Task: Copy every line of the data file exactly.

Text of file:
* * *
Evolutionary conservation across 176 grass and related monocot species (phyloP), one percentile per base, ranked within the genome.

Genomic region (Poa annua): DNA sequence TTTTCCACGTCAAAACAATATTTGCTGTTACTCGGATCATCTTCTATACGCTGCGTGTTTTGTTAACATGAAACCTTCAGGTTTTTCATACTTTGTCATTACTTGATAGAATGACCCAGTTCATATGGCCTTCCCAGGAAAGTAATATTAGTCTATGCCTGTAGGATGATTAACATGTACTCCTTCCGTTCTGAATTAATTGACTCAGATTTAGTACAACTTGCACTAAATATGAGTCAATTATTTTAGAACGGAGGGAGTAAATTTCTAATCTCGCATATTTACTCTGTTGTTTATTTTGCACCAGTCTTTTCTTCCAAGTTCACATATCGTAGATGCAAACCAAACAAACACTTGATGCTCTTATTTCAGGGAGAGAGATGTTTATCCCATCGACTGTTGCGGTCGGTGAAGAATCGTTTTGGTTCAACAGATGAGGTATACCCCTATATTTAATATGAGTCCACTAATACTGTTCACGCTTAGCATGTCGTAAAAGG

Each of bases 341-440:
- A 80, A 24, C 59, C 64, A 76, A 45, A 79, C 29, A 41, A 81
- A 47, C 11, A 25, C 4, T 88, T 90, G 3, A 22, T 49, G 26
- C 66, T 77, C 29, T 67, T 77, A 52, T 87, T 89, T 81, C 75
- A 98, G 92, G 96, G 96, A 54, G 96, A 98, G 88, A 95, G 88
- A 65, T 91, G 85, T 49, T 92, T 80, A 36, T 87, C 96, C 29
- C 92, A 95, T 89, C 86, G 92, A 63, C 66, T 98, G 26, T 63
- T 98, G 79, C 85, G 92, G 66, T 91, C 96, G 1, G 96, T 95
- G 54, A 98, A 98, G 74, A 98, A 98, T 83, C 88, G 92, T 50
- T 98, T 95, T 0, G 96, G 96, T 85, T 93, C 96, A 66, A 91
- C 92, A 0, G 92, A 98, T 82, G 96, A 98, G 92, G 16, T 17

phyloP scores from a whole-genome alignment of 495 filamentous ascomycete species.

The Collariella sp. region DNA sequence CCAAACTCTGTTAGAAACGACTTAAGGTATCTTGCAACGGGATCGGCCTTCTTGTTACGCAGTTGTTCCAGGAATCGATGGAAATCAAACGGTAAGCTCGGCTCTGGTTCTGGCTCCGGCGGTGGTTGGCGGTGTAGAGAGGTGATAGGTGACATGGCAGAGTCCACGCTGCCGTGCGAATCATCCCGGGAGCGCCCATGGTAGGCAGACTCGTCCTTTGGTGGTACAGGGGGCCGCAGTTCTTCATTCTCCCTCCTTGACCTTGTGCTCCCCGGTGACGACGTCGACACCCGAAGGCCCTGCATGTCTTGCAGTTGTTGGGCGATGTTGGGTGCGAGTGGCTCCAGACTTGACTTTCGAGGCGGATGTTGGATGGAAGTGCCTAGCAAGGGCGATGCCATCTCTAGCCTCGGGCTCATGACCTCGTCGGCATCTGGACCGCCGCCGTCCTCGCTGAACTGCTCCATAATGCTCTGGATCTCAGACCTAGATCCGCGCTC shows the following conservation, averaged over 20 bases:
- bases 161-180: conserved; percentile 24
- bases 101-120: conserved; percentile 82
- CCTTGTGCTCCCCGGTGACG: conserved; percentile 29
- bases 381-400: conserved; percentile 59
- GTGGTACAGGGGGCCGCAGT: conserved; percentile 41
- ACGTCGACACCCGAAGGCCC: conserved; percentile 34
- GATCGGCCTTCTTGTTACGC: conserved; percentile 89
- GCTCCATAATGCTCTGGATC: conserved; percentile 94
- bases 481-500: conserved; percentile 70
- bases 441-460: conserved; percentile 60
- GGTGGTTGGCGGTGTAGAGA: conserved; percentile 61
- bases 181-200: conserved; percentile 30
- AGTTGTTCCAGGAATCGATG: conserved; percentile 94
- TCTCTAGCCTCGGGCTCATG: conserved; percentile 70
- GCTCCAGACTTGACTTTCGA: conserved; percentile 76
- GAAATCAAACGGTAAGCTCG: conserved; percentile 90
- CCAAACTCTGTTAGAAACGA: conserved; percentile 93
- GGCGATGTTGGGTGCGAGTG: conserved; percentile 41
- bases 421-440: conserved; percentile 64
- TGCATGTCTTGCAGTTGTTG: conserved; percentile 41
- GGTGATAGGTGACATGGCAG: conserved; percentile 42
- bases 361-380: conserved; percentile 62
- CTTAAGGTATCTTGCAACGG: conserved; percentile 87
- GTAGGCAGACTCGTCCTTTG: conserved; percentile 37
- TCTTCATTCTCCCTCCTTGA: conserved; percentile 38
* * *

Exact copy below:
Evolutionary conservation across 176 grass and related monocot species (phyloP), one percentile per base, ranked within the genome.

Genomic region (Poa annua): DNA sequence TTTTCCACGTCAAAACAATATTTGCTGTTACTCGGATCATCTTCTATACGCTGCGTGTTTTGTTAACATGAAACCTTCAGGTTTTTCATACTTTGTCATTACTTGATAGAATGACCCAGTTCATATGGCCTTCCCAGGAAAGTAATATTAGTCTATGCCTGTAGGATGATTAACATGTACTCCTTCCGTTCTGAATTAATTGACTCAGATTTAGTACAACTTGCACTAAATATGAGTCAATTATTTTAGAACGGAGGGAGTAAATTTCTAATCTCGCATATTTACTCTGTTGTTTATTTTGCACCAGTCTTTTCTTCCAAGTTCACATATCGTAGATGCAAACCAAACAAACACTTGATGCTCTTATTTCAGGGAGAGAGATGTTTATCCCATCGACTGTTGCGGTCGGTGAAGAATCGTTTTGGTTCAACAGATGAGGTATACCCCTATATTTAATATGAGTCCACTAATACTGTTCACGCTTAGCATGTCGTAAAAGG

Each of bases 341-440:
- A 80, A 24, C 59, C 64, A 76, A 45, A 79, C 29, A 41, A 81
- A 47, C 11, A 25, C 4, T 88, T 90, G 3, A 22, T 49, G 26
- C 66, T 77, C 29, T 67, T 77, A 52, T 87, T 89, T 81, C 75
- A 98, G 92, G 96, G 96, A 54, G 96, A 98, G 88, A 95, G 88
- A 65, T 91, G 85, T 49, T 92, T 80, A 36, T 87, C 96, C 29
- C 92, A 95, T 89, C 86, G 92, A 63, C 66, T 98, G 26, T 63
- T 98, G 79, C 85, G 92, G 66, T 91, C 96, G 1, G 96, T 95
- G 54, A 98, A 98, G 74, A 98, A 98, T 83, C 88, G 92, T 50
- T 98, T 95, T 0, G 96, G 96, T 85, T 93, C 96, A 66, A 91
- C 92, A 0, G 92, A 98, T 82, G 96, A 98, G 92, G 16, T 17

phyloP scores from a whole-genome alignment of 495 filamentous ascomycete species.

The Collariella sp. region DNA sequence CCAAACTCTGTTAGAAACGACTTAAGGTATCTTGCAACGGGATCGGCCTTCTTGTTACGCAGTTGTTCCAGGAATCGATGGAAATCAAACGGTAAGCTCGGCTCTGGTTCTGGCTCCGGCGGTGGTTGGCGGTGTAGAGAGGTGATAGGTGACATGGCAGAGTCCACGCTGCCGTGCGAATCATCCCGGGAGCGCCCATGGTAGGCAGACTCGTCCTTTGGTGGTACAGGGGGCCGCAGTTCTTCATTCTCCCTCCTTGACCTTGTGCTCCCCGGTGACGACGTCGACACCCGAAGGCCCTGCATGTCTTGCAGTTGTTGGGCGATGTTGGGTGCGAGTGGCTCCAGACTTGACTTTCGAGGCGGATGTTGGATGGAAGTGCCTAGCAAGGGCGATGCCATCTCTAGCCTCGGGCTCATGACCTCGTCGGCATCTGGACCGCCGCCGTCCTCGCTGAACTGCTCCATAATGCTCTGGATCTCAGACCTAGATCCGCGCTC shows the following conservation, averaged over 20 bases:
- bases 161-180: conserved; percentile 24
- bases 101-120: conserved; percentile 82
- CCTTGTGCTCCCCGGTGACG: conserved; percentile 29
- bases 381-400: conserved; percentile 59
- GTGGTACAGGGGGCCGCAGT: conserved; percentile 41
- ACGTCGACACCCGAAGGCCC: conserved; percentile 34
- GATCGGCCTTCTTGTTACGC: conserved; percentile 89
- GCTCCATAATGCTCTGGATC: conserved; percentile 94
- bases 481-500: conserved; percentile 70
- bases 441-460: conserved; percentile 60
- GGTGGTTGGCGGTGTAGAGA: conserved; percentile 61
- bases 181-200: conserved; percentile 30
- AGTTGTTCCAGGAATCGATG: conserved; percentile 94
- TCTCTAGCCTCGGGCTCATG: conserved; percentile 70
- GCTCCAGACTTGACTTTCGA: conserved; percentile 76
- GAAATCAAACGGTAAGCTCG: conserved; percentile 90
- CCAAACTCTGTTAGAAACGA: conserved; percentile 93
- GGCGATGTTGGGTGCGAGTG: conserved; percentile 41
- bases 421-440: conserved; percentile 64
- TGCATGTCTTGCAGTTGTTG: conserved; percentile 41
- GGTGATAGGTGACATGGCAG: conserved; percentile 42
- bases 361-380: conserved; percentile 62
- CTTAAGGTATCTTGCAACGG: conserved; percentile 87
- GTAGGCAGACTCGTCCTTTG: conserved; percentile 37
- TCTTCATTCTCCCTCCTTGA: conserved; percentile 38